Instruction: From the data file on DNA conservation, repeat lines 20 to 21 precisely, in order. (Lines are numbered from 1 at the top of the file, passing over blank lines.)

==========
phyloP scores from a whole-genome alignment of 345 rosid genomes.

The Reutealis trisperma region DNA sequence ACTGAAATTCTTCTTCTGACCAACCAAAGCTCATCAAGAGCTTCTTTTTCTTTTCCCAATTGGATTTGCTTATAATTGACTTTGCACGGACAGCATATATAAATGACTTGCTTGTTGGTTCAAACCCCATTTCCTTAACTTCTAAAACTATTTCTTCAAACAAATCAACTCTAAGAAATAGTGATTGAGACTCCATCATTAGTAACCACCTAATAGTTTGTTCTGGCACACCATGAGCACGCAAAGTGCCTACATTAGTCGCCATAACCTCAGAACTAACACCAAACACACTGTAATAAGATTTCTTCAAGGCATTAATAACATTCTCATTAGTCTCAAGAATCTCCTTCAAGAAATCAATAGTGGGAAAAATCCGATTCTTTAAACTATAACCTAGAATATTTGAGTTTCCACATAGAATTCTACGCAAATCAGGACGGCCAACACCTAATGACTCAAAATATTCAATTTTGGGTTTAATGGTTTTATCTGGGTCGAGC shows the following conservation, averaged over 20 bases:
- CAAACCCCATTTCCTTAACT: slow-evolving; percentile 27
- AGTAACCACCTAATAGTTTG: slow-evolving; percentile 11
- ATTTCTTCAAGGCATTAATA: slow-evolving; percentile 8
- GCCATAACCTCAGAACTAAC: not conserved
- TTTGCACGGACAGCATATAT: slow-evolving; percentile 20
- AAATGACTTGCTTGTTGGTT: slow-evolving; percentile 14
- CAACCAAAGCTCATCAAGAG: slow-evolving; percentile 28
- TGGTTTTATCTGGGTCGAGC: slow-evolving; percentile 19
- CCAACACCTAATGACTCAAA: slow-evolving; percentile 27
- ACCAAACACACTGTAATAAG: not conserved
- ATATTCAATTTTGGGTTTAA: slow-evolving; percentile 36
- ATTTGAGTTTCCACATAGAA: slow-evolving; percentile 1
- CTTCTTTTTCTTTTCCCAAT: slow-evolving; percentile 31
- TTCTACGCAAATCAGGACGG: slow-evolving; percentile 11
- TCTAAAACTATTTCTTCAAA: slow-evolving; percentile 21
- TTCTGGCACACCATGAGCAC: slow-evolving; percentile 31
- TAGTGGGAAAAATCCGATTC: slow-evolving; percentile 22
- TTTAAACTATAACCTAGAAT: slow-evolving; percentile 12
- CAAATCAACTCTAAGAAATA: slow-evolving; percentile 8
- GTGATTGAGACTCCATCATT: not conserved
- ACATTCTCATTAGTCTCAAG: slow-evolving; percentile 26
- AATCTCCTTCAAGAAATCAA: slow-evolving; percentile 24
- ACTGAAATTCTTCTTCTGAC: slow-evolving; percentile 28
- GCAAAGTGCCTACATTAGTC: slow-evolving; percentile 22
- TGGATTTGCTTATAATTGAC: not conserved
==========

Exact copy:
- TTTAAACTATAACCTAGAAT: slow-evolving; percentile 12
- CAAATCAACTCTAAGAAATA: slow-evolving; percentile 8